Niceta’s former partner Kristin Nichols said she plans to join the lawsuit seeking class-action status. The FBI is investigating whether Niceta targeted Nichols for retaliation after Nichols broke up with her, according to five people familiar with the investigation. The FBI is probing whether Niceta falsely reported to Aurora police that Nichols broke into Niceta’s home and assaulted her during the early morning hours of Aug. 27, 2021, according to those familiar with the investigation.
Nichols has steadfastly maintained that she was asleep in her home at the time that Niceta told Aurora she had attacked her. Niceta alleged that Nichols broke into her home after 3 a.m. and then woke her, knocked her unconscious, choked her, and ripped a necklace from her neck.
Nichols faced 15 years in prison, but prosecutors dismissed the charges in June — nearly two months after DNA testing cleared her. The DNA testing found DNA from two individuals on the necklace, but the testing determined that Nichols was not one of the DNA contributors.
The allegations of an attack from Niceta prompted a judge to severely curtail Nichols’ parenting time of her 5-year-old daughter, down to less than two hours a week, supervised by a therapist. The judge previously had deemed Niceta, who helped raise the child when she was with Nichols, should have primary custody due to an earlier bogus domestic violence case, according to Nichols.
An Arapahoe County jury acquitted Nichols of the earlier domestic violence charges after she argued that Niceta was the aggressor. A dependency and neglect case investigation also was launched against Nichols after Niceta reported she was attacked on Aug. 27, and that case was supervised by an Adams County District Court judge. In July, Niceta reversed course and returned the child to Nichols, saying she was moving to New Mexico.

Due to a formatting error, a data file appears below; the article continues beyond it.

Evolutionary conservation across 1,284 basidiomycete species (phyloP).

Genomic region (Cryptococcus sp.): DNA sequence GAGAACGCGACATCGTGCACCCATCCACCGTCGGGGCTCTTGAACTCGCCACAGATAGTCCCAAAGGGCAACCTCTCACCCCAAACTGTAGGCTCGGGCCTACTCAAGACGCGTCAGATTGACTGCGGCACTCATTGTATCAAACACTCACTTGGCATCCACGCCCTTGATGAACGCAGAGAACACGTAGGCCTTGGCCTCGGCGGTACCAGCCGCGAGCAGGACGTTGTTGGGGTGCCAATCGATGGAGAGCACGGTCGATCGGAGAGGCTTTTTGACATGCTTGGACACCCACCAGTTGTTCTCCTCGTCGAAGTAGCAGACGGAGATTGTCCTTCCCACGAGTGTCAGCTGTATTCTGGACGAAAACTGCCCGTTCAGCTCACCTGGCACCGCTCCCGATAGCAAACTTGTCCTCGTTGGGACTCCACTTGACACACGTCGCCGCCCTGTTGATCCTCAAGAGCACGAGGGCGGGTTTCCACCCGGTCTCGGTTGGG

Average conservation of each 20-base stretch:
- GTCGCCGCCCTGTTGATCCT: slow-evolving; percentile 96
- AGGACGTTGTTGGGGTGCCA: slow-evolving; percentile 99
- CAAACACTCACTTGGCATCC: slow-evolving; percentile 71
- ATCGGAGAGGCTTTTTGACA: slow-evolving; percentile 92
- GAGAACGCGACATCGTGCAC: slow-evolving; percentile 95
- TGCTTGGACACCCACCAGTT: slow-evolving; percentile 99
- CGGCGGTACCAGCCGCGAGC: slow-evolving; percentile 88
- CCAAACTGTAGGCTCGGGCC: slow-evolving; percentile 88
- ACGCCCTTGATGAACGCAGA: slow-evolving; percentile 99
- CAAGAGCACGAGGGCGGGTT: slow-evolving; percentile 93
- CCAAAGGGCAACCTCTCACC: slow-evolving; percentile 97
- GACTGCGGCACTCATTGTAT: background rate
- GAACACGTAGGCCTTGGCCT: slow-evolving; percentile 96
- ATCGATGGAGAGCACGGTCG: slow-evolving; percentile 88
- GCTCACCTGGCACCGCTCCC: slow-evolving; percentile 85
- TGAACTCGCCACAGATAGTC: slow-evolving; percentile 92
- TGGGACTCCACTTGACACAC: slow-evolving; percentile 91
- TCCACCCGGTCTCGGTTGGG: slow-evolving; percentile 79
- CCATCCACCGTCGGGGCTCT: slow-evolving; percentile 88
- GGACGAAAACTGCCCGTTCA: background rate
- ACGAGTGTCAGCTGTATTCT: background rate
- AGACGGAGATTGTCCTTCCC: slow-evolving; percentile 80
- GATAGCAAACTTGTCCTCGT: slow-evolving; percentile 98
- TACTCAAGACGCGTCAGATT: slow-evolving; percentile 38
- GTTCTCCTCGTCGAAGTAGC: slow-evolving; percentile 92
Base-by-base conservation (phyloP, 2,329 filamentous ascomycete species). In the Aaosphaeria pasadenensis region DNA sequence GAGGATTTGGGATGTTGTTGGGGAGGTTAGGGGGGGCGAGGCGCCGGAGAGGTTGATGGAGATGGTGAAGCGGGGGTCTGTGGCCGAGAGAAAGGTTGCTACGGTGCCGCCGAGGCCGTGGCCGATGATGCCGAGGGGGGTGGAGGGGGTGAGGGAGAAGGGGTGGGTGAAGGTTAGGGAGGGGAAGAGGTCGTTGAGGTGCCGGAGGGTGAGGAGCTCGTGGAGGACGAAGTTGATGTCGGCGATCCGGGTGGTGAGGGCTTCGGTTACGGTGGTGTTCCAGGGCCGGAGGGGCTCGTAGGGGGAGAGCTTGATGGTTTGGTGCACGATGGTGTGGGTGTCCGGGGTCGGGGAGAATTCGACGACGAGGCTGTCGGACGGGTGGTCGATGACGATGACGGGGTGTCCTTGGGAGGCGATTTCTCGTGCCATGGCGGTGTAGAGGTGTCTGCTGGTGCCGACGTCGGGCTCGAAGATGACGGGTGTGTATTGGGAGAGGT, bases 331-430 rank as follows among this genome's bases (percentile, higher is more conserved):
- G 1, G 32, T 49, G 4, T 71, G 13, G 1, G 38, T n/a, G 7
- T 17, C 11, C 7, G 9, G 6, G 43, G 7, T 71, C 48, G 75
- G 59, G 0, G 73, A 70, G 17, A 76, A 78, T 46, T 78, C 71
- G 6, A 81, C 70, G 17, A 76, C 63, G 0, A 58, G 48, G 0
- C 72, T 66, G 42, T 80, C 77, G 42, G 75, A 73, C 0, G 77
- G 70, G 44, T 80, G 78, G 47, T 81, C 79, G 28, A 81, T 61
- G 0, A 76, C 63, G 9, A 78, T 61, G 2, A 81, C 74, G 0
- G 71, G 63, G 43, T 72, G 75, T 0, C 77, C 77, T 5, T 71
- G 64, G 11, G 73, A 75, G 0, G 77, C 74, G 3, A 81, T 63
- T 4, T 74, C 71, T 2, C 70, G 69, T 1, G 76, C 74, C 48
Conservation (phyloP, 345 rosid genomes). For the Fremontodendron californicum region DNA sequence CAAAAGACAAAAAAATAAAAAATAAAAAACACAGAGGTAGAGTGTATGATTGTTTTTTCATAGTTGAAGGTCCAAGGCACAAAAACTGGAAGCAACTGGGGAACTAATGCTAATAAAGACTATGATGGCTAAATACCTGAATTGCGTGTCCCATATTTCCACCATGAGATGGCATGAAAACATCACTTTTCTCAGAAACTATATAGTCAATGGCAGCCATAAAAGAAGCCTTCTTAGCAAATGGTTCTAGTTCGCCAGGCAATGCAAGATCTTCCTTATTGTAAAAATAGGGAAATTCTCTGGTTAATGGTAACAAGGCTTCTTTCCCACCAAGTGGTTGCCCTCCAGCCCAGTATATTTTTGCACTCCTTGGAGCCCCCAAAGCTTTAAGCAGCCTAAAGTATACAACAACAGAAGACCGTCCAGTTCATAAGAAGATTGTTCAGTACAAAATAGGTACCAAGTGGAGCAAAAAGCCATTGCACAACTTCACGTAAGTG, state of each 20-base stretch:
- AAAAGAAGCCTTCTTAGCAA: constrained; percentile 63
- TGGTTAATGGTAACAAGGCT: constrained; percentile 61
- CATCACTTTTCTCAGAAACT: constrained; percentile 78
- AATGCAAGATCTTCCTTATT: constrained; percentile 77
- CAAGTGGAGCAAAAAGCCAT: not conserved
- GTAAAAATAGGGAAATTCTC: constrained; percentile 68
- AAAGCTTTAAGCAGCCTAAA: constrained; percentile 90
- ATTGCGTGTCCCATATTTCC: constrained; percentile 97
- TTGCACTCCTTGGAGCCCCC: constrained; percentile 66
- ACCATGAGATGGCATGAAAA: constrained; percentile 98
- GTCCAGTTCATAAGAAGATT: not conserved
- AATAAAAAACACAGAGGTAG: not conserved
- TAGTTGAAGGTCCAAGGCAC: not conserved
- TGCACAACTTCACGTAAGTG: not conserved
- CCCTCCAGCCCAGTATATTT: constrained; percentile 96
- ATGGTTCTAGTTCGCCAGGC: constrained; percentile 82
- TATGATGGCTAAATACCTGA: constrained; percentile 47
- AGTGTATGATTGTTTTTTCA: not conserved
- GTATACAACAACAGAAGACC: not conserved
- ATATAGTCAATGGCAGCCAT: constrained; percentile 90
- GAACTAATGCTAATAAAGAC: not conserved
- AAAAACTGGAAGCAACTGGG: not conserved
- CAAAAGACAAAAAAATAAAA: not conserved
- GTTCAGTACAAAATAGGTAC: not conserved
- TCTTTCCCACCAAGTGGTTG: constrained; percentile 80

"The damage is extreme," Nichols said. "We're talking years of therapy, unfortunately."
She said that while Niceta had primary custody of her child, Niceta had a doctor prescribe the child an anti-anxiety drug against Nichols' wishes.
Blanca Salomon, 32, also will seek to join the class. She claims that Niceta, as a child protective case worker, falsely alleged in a court filing that Salomon punched her four children and falsely alleged that Salomon's mother said she had to intervene to prevent Salomon from brutalizing the children. An Arapahoe County judge ordered the two oldest children to be placed with Salomon’s mother and the two youngest to be placed with their fathers.
Salomon, a single mother who works as a part-time janitor and receptionist supervisor in a medical facility, said she still is trying to persuade authorities to reunify the family.
The lawsuit states that Niceta tried to influence the outcome of child protective investigations by asking that “certain complaints in which she had a personal interest be assigned to her.”
It also alleges she “sought to improperly influence” child protective investigations not assigned to her and influenced the outcome of child dependency and neglect proceedings by “conspiring with or inducing” child protective workers “to offer false testimony.” She herself also introduced “false testimony” into such judicial proceedings, according to the lawsuit.
The lawsuit alleges that the Arapahoe County Department of Human Services “repeatedly failed to conduct adequate, thorough and constitutional investigations of child abuse and neglect complaints, which deprive parents and caretakers of their rights of due process and equal protection under the law.”
It states the department ignored experts, including medical experts, who disagreed with the department’s recommendations and conclusions in child dependency abuse and neglect filings.